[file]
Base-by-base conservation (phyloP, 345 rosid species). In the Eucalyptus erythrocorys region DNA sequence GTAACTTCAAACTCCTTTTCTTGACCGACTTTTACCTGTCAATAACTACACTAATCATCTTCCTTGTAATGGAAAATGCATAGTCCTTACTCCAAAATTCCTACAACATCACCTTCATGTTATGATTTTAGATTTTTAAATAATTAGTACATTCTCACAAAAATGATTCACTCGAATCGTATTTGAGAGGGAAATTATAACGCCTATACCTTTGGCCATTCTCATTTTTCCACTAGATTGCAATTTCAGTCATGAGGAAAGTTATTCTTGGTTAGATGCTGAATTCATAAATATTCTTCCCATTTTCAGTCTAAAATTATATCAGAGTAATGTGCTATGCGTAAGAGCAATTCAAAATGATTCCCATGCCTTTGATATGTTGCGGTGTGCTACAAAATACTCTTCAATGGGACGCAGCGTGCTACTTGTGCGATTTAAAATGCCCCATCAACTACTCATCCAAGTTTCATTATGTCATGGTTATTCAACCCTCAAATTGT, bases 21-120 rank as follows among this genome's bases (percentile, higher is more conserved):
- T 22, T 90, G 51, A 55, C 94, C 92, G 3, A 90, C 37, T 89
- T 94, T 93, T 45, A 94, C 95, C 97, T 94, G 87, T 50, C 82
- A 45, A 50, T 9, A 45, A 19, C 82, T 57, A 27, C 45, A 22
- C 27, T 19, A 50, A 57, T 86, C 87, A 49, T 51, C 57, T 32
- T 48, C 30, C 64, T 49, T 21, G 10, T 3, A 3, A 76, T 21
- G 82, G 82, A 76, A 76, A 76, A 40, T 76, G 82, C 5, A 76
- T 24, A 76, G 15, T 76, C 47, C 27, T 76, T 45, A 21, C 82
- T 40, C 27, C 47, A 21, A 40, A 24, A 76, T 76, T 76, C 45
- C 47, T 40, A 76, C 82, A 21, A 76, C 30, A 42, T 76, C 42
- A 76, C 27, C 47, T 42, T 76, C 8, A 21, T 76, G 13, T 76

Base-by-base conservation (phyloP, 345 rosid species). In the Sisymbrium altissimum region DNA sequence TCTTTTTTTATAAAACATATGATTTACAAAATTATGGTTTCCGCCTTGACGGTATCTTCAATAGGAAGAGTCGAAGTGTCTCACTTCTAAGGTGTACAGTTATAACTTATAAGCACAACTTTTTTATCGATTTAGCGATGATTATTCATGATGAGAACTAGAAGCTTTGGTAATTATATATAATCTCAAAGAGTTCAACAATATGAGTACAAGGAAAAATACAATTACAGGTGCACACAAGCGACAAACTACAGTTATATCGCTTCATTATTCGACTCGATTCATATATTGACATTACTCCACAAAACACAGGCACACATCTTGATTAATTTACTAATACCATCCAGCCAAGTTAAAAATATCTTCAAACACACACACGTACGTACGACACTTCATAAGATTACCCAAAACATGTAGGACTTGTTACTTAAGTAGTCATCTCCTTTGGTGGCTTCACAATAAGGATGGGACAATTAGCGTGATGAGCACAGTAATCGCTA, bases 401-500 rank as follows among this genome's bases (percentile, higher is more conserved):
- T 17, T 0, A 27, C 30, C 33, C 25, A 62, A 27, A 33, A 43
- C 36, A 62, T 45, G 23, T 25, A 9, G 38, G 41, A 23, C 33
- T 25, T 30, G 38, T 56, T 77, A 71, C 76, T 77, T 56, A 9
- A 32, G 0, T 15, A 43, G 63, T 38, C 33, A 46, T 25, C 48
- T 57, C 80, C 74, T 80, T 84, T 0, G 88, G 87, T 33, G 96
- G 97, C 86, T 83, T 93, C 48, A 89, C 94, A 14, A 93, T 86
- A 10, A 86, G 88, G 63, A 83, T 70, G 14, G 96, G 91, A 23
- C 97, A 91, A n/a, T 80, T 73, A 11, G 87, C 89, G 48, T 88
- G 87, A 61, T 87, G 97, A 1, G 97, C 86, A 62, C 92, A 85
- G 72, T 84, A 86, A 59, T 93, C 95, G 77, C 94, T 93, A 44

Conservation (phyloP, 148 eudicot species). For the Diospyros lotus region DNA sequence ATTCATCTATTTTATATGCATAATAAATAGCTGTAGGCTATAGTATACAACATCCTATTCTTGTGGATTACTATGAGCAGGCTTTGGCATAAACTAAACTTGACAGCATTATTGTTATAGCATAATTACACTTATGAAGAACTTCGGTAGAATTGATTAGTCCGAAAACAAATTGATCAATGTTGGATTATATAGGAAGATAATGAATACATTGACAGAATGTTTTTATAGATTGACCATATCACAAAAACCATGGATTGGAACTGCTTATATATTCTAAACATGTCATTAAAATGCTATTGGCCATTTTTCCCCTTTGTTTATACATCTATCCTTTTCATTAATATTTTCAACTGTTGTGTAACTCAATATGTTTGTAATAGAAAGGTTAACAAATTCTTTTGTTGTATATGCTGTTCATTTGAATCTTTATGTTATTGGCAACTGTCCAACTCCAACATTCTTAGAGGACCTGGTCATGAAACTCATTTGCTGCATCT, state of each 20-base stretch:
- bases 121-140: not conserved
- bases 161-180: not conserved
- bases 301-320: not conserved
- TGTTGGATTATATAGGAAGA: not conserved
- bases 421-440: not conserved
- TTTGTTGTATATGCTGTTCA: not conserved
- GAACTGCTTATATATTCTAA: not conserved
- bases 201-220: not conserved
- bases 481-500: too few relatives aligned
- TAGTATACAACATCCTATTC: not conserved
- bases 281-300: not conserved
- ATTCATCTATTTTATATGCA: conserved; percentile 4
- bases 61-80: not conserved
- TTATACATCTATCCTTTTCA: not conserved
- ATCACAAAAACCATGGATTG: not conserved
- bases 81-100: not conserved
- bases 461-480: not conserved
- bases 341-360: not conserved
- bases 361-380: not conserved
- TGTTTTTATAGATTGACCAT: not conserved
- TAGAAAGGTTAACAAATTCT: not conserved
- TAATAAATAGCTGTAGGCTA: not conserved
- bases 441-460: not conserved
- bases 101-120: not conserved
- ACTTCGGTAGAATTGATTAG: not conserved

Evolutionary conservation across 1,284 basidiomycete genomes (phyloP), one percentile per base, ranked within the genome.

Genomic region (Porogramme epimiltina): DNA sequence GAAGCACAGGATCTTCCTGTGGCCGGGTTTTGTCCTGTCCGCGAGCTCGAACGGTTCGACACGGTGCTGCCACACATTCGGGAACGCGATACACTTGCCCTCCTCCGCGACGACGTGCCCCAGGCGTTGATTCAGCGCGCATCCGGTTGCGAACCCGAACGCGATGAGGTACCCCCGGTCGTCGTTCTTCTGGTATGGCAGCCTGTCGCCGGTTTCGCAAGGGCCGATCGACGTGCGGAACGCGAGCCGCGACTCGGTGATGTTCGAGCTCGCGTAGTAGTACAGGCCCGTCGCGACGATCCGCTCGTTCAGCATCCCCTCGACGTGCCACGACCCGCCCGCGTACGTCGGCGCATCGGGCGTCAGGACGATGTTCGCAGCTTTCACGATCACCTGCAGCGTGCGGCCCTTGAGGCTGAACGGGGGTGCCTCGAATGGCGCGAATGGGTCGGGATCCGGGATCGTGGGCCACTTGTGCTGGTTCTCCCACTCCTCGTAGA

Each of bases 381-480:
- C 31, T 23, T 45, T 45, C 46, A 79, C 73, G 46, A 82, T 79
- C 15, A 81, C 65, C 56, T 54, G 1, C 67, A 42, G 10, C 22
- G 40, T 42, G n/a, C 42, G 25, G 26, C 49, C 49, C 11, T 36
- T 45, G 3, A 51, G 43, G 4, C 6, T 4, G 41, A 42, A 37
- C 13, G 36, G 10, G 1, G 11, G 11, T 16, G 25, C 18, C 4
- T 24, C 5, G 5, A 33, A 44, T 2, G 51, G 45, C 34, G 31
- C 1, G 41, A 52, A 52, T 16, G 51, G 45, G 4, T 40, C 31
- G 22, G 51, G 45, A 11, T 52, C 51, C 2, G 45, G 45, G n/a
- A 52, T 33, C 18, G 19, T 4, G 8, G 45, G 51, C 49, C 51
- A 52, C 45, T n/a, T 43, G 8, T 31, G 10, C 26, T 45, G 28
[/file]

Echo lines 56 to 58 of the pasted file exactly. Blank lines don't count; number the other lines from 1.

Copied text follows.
- C 13, G 36, G 10, G 1, G 11, G 11, T 16, G 25, C 18, C 4
- T 24, C 5, G 5, A 33, A 44, T 2, G 51, G 45, C 34, G 31
- C 1, G 41, A 52, A 52, T 16, G 51, G 45, G 4, T 40, C 31